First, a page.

SEMINARY OF ST. PHILIP FOR MEXICAN STUDENTS
SEMINARY OF ST. PHILIP FOR MEXICAN STUDENTS. The Seminary of St. Philip, popularly known as the Mexican Seminary or the Seminary of San Felipe, a Catholic institution of advanced studies, was established in January 1915 at Castroville, Texas, to help dioceses in Mexico, whose candidates for the priesthood could no longer continue their studies because of the religious persecutions begun by Mexican political boss Venustiano Carranza. This seminary, dedicated to the model European priest St. Philip Neri and financed largely through the efforts of Monsignor Francis Kelley of the Catholic Church Extension Society, was housed in the former novitiate buildings of the Sisters of Divine Providence, who had moved to San Antonio in 1890. Bishop John William Shaw and Archbishop Arthur Jerome Drossaerts of San Antonio, together with Archbishop Quigley of Chicago, sponsored 108 Mexican students who entered the seminary during its first three years of administration. By May of 1918, when the seminary was discontinued in the belief that religious oppression in Mexico was coming to an end, fifty-nine of those seminarians had been ordained to serve as diocesan priests in Mexico.
Upon the accession of President Plutarco E. Calles in 1924, however, the persecution of Catholics in Mexico became more violent than before, and in 1929 the seminary in Castroville was briefly revived. The buildings that had been lent to the seminary were bought for it by the Catholic Archdiocese of San Antonio, and fund-raising drives were begun to secure the monthly support stipend of twenty-five dollars for each seminarian. Repairs to the structures were entrusted to the bishop of Sonora, Mexico, who was in exile in the Castroville area. During these negotiations the Mexican government, in the wake of the Cristero uprisings of 1927, was moving toward at least a temporary understanding with the clergy of Mexico. Under the administration of the Missionary Fathers of the Holy Spirit, a Mexican Salesian congregation, classes began in September 1929 with twenty-four Mexican students in the refurbished quarters, now known as the Second Interdiocesan Seminary of Castroville. The institution, sustained by contributions from the Knights of Columbus and the Mexican dioceses of San Luis Potosí, Mérida, and Saltillo, closed permanently in July 1930, when the exiled clergy and students returned to Mexico, where their own seminaries were gradually being permitted to reopen.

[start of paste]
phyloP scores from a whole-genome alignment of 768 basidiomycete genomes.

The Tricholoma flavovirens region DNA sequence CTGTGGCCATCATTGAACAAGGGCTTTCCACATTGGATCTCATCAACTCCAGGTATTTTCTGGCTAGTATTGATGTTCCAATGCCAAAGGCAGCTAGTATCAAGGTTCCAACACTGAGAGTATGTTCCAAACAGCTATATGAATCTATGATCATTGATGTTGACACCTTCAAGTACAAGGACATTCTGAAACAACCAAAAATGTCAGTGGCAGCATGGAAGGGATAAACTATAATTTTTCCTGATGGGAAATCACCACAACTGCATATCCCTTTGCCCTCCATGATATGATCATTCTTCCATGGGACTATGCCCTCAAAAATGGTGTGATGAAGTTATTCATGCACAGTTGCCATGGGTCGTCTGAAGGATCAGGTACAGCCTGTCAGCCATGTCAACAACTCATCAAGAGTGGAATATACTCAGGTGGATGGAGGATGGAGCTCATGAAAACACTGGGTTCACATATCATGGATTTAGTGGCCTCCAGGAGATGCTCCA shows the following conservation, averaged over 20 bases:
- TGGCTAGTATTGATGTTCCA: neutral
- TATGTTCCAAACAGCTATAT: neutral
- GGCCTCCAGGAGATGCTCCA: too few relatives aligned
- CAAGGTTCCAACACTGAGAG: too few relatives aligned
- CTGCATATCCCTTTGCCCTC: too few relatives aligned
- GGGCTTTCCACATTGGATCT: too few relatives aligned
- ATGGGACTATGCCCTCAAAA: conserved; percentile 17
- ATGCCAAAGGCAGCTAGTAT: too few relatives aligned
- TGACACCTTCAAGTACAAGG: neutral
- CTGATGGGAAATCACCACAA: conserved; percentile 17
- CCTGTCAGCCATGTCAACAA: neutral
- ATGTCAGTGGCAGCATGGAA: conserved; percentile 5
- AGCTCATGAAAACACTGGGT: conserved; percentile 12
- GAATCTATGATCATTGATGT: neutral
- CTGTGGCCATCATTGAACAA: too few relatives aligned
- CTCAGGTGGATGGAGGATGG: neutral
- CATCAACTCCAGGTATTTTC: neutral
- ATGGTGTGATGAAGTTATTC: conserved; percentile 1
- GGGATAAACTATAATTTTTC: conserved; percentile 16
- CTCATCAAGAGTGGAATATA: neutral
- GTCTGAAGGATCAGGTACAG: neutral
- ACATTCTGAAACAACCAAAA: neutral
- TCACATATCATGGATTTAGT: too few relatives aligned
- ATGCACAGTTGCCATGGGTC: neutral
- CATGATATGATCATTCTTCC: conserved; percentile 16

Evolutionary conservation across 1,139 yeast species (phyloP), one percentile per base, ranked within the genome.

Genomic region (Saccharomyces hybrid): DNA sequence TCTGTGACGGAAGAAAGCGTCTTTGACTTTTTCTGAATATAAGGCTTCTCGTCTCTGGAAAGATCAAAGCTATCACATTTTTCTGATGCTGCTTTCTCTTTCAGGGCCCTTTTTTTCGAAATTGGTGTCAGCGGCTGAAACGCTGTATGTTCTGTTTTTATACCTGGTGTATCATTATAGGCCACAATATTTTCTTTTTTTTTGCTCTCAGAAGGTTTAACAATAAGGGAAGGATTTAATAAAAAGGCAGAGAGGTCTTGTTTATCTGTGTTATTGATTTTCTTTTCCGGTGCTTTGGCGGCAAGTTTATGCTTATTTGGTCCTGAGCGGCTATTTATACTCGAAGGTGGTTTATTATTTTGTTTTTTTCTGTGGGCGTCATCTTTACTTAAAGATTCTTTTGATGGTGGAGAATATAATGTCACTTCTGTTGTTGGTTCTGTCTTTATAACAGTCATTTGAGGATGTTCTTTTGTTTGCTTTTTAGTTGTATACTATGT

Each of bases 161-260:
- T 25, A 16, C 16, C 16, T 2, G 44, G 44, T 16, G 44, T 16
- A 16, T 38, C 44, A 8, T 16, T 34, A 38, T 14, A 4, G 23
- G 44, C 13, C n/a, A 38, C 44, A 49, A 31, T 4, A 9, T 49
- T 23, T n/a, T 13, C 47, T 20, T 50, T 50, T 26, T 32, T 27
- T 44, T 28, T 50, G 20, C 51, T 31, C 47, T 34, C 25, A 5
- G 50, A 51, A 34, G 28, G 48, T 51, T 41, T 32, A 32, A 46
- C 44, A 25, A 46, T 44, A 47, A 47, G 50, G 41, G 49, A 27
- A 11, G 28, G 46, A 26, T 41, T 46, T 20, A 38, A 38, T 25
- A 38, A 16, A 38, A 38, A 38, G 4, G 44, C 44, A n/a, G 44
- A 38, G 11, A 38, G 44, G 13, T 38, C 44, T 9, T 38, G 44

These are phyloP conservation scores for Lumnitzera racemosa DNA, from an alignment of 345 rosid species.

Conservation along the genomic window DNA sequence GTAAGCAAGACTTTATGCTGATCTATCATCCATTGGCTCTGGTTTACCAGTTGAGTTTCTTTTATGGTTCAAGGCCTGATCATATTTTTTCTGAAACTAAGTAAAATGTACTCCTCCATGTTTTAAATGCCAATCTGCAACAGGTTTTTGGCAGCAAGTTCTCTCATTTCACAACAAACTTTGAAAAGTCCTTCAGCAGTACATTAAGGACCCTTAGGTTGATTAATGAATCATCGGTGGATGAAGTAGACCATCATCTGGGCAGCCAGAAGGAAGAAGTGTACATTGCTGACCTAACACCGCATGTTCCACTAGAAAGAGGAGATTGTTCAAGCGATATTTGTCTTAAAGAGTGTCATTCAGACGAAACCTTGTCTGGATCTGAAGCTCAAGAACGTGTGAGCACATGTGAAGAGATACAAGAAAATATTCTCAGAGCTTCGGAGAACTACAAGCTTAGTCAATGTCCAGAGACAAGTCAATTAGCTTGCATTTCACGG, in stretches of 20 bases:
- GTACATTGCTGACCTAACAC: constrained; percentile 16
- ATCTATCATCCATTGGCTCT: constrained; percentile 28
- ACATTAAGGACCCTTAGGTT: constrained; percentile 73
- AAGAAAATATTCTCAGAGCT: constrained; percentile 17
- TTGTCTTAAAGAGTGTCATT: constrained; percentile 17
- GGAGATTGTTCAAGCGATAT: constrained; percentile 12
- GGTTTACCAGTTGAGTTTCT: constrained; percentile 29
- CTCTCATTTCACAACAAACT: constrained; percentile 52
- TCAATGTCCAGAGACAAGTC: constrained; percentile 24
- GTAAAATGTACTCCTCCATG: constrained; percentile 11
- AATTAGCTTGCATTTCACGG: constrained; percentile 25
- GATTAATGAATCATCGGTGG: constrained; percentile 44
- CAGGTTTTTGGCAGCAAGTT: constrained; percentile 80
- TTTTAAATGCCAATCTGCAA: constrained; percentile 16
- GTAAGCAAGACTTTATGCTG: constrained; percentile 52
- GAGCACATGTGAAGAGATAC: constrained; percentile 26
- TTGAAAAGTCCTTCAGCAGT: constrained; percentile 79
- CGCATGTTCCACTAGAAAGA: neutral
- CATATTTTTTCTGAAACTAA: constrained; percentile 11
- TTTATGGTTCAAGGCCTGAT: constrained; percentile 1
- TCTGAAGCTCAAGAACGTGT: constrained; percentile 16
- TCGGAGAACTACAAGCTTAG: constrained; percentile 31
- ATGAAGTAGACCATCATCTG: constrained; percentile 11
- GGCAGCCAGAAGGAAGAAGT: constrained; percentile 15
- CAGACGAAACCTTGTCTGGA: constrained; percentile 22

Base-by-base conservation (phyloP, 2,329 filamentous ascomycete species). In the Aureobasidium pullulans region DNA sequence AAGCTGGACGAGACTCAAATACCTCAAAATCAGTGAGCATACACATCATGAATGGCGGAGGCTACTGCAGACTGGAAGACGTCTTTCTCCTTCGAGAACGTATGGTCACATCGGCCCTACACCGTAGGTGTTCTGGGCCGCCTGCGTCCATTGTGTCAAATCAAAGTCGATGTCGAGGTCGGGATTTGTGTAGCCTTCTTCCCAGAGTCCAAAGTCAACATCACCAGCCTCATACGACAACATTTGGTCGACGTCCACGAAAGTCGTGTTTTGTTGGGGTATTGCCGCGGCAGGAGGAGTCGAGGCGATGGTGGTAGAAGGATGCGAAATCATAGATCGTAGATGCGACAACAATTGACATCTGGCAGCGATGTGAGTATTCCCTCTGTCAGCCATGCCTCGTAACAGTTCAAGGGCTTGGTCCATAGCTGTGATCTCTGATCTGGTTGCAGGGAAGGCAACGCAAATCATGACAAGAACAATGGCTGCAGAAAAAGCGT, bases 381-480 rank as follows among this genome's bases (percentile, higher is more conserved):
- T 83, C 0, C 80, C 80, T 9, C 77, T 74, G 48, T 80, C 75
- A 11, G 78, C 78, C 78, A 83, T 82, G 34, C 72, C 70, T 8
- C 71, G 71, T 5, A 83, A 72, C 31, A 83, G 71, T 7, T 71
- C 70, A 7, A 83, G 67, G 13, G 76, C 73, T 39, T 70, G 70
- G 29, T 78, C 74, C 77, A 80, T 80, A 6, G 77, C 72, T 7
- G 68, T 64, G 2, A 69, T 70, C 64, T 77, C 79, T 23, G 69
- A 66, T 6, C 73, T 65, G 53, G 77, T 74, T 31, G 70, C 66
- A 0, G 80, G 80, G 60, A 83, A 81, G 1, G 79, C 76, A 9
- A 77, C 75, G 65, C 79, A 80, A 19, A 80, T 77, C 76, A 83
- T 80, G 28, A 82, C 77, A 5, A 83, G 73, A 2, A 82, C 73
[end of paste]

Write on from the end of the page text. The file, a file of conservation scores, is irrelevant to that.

The old seminary grounds continued to be occupied by the Salesian fathers, and Salesian sisters from Mexico used one building as a novitiate. The seminary's well, provided by the Oblates of Mary Immaculate, who had held the property from 1918 to 1929 for their scholasticate, was eventually sold to the city of Castroville and used as its public water source. In 1938 the remainder of the original property was resold to the Sisters of Divine Providence, who renovated it into a grammar school for boys known as Moye Military Academy. In Mexico, from March 1925 to July 1926, eight numbers of a small Bulletin appeared, written by the ex-students of the "Seminario Nacional Mexicano de San Felipe Neri-Castroville, Texas." Its notes, historical materials, and affectionate reminiscences are a permanent record of the gratitude of Mexican priests, sheltered from persecution and helped to fulfill their vocations in Texas.
Catholic Archives of Texas, Files, Austin. Luis Medina Ascensio, Historia del Seminario de Montezuma (Mexico City: Jus, 1962).